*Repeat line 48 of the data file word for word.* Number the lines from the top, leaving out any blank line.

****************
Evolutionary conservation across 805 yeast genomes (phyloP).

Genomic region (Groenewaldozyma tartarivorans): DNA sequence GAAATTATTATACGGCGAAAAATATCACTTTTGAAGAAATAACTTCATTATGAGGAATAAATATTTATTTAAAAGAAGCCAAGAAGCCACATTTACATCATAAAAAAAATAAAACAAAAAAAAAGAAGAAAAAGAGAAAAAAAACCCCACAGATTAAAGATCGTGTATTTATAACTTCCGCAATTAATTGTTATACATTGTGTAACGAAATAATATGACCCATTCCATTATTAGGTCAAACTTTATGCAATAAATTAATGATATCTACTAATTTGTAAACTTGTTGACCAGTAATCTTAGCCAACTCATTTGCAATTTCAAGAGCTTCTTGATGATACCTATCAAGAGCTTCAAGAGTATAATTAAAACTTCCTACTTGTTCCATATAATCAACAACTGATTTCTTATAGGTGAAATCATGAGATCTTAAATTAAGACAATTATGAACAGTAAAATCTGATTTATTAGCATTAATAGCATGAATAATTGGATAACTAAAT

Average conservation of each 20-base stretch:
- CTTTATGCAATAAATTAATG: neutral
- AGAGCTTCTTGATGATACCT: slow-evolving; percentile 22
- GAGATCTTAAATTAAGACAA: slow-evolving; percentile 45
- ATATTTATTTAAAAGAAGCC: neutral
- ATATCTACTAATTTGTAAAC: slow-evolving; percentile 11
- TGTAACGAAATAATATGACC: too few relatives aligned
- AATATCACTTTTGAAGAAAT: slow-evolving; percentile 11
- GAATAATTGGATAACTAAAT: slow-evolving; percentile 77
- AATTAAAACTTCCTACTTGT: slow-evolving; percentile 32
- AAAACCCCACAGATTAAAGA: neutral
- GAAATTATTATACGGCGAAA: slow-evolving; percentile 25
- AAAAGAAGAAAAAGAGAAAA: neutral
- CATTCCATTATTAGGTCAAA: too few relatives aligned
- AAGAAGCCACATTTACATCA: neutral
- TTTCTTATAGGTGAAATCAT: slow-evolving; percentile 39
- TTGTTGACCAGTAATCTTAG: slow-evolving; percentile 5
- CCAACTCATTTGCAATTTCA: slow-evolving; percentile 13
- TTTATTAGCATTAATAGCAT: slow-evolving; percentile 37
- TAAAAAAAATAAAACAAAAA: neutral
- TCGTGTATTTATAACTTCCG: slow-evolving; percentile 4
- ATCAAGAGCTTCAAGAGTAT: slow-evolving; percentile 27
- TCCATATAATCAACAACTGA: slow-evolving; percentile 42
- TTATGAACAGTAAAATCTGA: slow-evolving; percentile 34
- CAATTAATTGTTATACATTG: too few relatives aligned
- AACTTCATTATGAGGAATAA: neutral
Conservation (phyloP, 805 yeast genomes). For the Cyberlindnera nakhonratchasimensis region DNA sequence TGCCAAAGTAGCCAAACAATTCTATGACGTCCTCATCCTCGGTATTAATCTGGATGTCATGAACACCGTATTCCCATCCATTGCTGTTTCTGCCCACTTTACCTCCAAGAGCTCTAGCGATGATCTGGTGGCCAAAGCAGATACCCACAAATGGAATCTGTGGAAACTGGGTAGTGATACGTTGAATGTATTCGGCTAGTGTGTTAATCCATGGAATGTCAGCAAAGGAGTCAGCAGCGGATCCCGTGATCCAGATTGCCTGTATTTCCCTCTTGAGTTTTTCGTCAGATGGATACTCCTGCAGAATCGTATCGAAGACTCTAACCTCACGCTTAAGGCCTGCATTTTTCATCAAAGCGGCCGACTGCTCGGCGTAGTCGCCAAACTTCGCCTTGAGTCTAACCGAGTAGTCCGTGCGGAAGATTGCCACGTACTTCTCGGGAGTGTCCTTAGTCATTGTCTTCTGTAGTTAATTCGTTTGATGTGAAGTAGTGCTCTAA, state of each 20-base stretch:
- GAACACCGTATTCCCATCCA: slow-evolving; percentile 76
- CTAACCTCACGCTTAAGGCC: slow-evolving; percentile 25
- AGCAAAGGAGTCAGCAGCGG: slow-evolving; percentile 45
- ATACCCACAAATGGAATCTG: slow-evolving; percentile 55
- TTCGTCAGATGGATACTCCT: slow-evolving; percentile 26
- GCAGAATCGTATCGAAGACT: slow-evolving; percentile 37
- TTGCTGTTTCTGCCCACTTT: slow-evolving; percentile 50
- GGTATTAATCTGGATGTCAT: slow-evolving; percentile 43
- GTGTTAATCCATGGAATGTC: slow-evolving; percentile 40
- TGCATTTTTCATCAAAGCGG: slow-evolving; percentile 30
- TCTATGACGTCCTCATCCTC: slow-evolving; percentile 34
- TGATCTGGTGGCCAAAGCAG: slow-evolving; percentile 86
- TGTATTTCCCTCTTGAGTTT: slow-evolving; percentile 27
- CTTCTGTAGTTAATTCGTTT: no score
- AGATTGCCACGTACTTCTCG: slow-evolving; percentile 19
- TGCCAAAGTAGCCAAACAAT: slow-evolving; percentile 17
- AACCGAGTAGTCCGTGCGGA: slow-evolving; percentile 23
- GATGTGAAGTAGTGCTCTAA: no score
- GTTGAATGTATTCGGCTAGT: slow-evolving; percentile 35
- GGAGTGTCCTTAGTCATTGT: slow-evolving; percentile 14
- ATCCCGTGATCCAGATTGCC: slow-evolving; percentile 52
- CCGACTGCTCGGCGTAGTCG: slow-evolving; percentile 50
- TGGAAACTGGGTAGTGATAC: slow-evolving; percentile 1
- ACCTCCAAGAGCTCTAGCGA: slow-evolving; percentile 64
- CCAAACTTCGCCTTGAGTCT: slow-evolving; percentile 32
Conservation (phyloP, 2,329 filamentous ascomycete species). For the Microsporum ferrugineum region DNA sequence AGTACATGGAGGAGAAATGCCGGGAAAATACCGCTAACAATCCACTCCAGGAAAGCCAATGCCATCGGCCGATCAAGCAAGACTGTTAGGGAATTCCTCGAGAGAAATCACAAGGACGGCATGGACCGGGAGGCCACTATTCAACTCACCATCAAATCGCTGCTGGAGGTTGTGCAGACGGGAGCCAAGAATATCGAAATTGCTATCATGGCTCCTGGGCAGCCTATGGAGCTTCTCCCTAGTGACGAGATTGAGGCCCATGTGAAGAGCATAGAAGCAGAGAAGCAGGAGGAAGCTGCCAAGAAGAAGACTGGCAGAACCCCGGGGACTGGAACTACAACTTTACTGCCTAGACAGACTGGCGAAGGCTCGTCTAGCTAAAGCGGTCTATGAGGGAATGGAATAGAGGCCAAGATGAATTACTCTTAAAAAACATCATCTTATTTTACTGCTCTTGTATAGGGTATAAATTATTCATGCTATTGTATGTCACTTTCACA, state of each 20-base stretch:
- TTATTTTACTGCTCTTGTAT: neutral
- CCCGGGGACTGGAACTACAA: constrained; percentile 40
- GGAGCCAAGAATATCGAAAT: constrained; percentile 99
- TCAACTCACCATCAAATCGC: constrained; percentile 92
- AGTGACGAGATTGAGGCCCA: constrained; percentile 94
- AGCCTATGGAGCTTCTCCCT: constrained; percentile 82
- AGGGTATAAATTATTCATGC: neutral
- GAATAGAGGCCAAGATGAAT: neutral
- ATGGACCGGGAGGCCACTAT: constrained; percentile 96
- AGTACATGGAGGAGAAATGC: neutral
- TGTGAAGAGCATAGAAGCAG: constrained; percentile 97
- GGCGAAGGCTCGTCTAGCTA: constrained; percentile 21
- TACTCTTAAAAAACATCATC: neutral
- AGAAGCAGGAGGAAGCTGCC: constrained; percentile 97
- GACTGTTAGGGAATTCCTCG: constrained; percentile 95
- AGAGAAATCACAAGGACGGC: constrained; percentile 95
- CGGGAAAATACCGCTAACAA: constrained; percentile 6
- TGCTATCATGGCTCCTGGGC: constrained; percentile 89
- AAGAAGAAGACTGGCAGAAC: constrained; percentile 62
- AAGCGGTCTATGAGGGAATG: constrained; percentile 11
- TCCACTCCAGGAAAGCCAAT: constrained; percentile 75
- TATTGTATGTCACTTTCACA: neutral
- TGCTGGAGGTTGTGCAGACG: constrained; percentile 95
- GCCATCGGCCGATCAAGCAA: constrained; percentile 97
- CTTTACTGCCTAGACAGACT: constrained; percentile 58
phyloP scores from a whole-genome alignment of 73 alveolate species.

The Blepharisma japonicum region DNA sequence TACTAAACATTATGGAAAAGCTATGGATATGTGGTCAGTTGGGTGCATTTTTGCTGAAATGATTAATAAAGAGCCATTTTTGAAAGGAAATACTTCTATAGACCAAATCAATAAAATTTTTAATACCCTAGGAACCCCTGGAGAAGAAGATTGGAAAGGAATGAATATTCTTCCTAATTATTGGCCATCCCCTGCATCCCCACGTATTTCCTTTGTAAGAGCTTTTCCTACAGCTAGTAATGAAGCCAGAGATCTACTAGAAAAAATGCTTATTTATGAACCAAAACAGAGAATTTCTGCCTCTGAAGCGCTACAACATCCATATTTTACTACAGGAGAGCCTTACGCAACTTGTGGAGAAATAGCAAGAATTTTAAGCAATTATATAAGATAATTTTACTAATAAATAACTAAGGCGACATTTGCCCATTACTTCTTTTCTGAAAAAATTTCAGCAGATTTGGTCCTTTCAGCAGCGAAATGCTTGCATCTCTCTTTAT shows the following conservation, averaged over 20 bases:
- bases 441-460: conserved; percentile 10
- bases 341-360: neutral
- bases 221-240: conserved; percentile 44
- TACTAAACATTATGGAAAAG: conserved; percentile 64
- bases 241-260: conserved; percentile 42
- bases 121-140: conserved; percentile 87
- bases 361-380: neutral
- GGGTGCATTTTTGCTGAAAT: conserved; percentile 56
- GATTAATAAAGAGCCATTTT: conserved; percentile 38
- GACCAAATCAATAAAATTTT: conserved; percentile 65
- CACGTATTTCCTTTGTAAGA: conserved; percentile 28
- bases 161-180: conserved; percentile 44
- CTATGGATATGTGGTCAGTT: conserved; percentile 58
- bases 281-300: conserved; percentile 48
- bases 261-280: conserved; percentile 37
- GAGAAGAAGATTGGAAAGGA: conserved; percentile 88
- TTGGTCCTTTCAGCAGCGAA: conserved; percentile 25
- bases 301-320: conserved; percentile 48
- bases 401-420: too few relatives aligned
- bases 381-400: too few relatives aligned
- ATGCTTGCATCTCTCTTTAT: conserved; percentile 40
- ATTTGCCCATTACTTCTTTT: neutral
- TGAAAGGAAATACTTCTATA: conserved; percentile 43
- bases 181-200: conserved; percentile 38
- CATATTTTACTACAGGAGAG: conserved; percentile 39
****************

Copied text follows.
- GTTGAATGTATTCGGCTAGT: slow-evolving; percentile 35